Prindle A, Liu J, Asally M, Ly S, Garcia-Ojalvo J, Süel GM. 2015. Ion channels enable electrical communication in bacterial communities. Nature 527:59–63.
Zhang H, Pan Y, Hu L, Hudson MA, Hofstetter KS, Xu Z, Rong M, Wang Z, Prasad BVV, Lockless SW, Chiu W, Zhou M. 2020. TrkA undergoes a tetramer-to-dimer conversion to open TrkH which enables changes in membrane potential. Nat Commun 11:547.
Yang CY, Bialecka-Fornal M, Weatherwax C, Larkin JW, Prindle A, Liu J, Garcia-Ojalvo J, Süel GM. 2020. Encoding membrane-potential-based memory within a microbial community. Cell Syst 10:417–423.
Damper PD, Epstein W. 1981. Role of the membrane potential in bacterial resistance to aminoglycoside antibiotics. Antimicrob Agents Chemother 20:803–808.
Peng B, Bin Su Y, Li H, Han Y, Guo C, Tian YM, Peng XX. 2015. Exogenous alanine and/or glucose plus kanamycin kills antibiotic-resistant bacteria. Cell Metab 21:249–262.
Silverman JA, Perlmutter NG, Shapiro HM. 2003. Correlation of daptomycin bactericidal activity and membrane depolarization in Staphylococcus aureus. Antimicrob Agents Chemother 47:2538–2544.
Park YK, Ko KS. 2015. Effect of carbonyl cyanide 3-chlorophenylhydrazone (CCCP) on killing Acinetobacter baumannii by colistin. J Microbiol 53:53–59.
Osei Sekyere J, Amoako DG. 2017. Carbonyl cyanide m-chlorophenylhydrazine (CCCP) reverses resistance to colistin, but not to carbapenems and tigecycline in multidrug-resistant Enterobacteriaceae. Front Microbiol 8:228.
Farha MA, Verschoor CP, Bowdish D, Brown ED. 2013. Collapsing the proton motive force to identify synergistic combinations against staphylococcus aureus. Chem Biol 20:1168–1178.
McAuley S, Huynh A, Czarny TL, Brown ED, Nodwell JR. 2018. Membrane activity profiling of small molecule: B. subtilis growth inhibitors utilizing novel duel-dye fluorescence assay. Medchemcomm 9:554–561.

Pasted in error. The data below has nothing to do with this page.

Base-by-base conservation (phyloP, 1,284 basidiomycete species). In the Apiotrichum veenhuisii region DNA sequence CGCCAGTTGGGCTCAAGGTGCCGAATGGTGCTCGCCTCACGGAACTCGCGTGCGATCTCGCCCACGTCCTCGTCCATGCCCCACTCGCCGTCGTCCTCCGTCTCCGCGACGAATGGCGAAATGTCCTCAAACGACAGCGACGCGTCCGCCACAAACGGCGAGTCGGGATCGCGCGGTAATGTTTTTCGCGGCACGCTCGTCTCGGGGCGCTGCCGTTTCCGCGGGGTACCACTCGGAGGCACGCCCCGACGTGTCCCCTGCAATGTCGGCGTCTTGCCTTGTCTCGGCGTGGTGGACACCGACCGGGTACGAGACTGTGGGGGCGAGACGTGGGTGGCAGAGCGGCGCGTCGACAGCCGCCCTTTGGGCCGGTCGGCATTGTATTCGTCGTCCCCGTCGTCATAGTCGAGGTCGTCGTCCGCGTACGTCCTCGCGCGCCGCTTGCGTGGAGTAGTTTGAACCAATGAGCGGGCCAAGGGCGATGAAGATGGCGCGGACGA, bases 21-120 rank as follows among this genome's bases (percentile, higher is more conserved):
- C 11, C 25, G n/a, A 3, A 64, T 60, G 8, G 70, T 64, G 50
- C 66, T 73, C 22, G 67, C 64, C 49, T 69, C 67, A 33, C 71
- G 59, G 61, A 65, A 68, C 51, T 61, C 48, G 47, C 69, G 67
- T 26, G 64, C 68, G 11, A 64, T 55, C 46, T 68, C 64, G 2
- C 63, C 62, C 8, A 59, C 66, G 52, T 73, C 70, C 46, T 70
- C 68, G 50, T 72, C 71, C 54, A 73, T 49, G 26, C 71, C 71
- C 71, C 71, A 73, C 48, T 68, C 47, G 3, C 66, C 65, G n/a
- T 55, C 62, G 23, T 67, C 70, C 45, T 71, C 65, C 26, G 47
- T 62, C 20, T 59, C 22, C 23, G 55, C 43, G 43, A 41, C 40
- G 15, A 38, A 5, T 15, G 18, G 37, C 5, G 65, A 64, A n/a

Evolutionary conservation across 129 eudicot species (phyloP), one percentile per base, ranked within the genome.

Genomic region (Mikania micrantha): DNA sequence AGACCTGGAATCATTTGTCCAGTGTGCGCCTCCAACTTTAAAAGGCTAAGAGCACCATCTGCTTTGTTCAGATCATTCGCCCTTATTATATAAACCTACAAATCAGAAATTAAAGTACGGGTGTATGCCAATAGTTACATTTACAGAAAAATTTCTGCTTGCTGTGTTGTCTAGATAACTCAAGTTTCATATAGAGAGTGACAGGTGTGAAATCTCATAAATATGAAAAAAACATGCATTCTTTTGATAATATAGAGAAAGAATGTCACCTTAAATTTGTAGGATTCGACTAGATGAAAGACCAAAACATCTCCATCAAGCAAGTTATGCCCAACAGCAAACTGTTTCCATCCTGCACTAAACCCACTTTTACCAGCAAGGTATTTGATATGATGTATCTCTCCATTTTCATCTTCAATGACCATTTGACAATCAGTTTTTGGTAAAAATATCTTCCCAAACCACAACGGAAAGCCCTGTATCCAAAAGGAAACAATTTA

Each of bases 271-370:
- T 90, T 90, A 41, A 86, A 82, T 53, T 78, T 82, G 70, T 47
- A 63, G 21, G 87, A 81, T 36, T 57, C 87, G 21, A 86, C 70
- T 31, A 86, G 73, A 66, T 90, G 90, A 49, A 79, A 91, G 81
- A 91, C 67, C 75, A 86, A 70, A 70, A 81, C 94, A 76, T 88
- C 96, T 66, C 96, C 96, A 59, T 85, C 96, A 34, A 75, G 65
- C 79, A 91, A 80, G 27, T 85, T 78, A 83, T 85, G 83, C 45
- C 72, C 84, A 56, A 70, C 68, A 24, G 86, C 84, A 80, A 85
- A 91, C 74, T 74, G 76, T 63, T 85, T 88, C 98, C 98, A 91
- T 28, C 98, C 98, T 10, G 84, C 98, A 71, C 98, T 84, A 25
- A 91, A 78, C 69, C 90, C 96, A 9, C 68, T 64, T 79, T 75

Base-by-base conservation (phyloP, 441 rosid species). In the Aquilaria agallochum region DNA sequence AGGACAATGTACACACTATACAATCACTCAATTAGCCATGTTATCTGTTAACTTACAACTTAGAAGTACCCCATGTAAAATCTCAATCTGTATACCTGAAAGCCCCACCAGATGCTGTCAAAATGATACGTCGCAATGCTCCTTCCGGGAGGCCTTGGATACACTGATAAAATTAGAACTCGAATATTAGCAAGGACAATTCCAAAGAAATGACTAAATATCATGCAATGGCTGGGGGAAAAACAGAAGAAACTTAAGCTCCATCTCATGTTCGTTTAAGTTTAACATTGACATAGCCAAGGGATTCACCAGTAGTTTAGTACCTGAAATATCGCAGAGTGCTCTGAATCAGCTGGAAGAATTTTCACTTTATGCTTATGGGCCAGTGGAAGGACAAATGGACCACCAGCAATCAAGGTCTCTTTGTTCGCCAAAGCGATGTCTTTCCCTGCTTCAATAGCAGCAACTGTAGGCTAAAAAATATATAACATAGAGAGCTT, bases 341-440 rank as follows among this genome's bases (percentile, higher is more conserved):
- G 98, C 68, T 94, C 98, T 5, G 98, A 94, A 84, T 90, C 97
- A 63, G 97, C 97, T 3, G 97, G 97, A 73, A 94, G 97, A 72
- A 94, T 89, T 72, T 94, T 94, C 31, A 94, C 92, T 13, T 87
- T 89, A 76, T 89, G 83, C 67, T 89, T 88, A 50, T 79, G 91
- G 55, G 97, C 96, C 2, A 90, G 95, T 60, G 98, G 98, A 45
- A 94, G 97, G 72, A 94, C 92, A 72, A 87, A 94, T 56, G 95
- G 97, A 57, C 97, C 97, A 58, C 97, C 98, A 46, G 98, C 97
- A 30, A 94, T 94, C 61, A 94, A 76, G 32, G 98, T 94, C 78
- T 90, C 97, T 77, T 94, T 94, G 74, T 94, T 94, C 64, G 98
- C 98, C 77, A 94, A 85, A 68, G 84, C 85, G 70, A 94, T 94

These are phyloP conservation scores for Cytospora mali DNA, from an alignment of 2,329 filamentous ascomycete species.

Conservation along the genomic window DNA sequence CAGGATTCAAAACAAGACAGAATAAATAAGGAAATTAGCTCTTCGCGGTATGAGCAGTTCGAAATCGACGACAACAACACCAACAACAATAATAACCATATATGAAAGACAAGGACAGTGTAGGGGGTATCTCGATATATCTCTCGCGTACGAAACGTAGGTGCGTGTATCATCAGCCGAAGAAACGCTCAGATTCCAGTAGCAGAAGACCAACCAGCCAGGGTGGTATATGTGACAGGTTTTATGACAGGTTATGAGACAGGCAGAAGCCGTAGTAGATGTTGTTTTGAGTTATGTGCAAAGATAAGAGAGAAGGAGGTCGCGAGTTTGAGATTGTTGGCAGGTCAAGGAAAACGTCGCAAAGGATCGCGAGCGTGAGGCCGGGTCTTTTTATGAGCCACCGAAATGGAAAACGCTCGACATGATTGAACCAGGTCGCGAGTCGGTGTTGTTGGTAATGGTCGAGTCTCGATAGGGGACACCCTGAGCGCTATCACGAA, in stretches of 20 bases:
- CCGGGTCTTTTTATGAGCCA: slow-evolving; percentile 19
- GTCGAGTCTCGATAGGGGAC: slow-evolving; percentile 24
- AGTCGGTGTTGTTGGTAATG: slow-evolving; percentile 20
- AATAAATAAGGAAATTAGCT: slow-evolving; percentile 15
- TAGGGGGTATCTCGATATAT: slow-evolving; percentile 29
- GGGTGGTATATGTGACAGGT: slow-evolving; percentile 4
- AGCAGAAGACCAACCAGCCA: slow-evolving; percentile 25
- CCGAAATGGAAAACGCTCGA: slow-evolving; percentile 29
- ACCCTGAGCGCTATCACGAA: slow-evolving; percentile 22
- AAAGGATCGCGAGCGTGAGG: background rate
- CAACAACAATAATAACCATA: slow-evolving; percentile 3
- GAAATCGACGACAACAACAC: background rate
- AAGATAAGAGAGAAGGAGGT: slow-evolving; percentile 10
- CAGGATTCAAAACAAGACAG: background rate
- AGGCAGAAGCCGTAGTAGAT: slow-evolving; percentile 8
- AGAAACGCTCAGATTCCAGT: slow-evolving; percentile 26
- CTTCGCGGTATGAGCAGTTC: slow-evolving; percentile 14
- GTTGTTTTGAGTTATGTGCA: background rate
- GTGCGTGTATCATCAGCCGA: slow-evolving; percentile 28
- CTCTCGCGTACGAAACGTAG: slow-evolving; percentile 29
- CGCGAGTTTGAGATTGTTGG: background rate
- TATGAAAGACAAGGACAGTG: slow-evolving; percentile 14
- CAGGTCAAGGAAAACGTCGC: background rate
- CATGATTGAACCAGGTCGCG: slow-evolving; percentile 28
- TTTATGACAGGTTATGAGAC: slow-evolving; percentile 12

CDC. 2013. Antibiotic resistance threats in the United States, 2013. Centers for Disease Control and Prevention, Atlanta, GA.
Novo D, Perlmutter NG, Hunt RH, Shapiro HM. 1999. Accurate flow cytometric membrane potential measurement in bacteria using diethyloxacarbocyanine and a ratiometric technique. Cytometry 35:55–63.
Shapiro HM. 2000. Membrane potential estimation by flow cytometry. Methods 21:271–279.
Te Winkel JD, Gray DA, Seistrup KH, Hamoen LW, Strahl H. 2016. Analysis of antimicrobial-triggered membrane depolarization using voltage sensitive dyes. Front Cell Dev Biol 4:29.
Tempelaars MH, Rodrigues S, Abee T. 2011. Comparative analysis of antimicrobial activities of valinomycin and cereulide, the Bacillus cereus emetic toxin. Appl Environ Microbiol 77:2755–2762.
Parsons JB, Yao J, Frank MW, Jackson P, Rock CO. 2012. Membrane disruption by antimicrobial fatty acids releases low-molecular-weight proteins from staphylococcus aureus. J Bacteriol 194:5294–5304.
Yang M, Jalloh AS, Wei W, Zhao J, Wu P, Chen PR. 2014. Biocompatible click chemistry enabled compartment-specific pH measurement inside E. coli. Nat Commun 5:4981.
Dumas E, Gao C, Suffern D, Bradforth SE, Dimitrijevic NM, Nadeau JL. 2010. Interfacial charge transfer between CdTe quantum dots and gram negative vs gram positive bacteria. Environ Sci Technol 44:1464–1470.
Kirchhoff C, Cypionka H. 2017. Boosted membrane potential as bioenergetic response to anoxia in Dinoroseobacter shibae. Front Microbiol 8:695.
Zhang L, Dhillon P, Yan H, Farmer S, Hancock R. 2000. Interactions of bacterial cationic peptide antibiotics with outer and cytoplasmic membranes of Pseudomonas aeruginosa. Antimicrob Agents Chemother 44:3317–3321.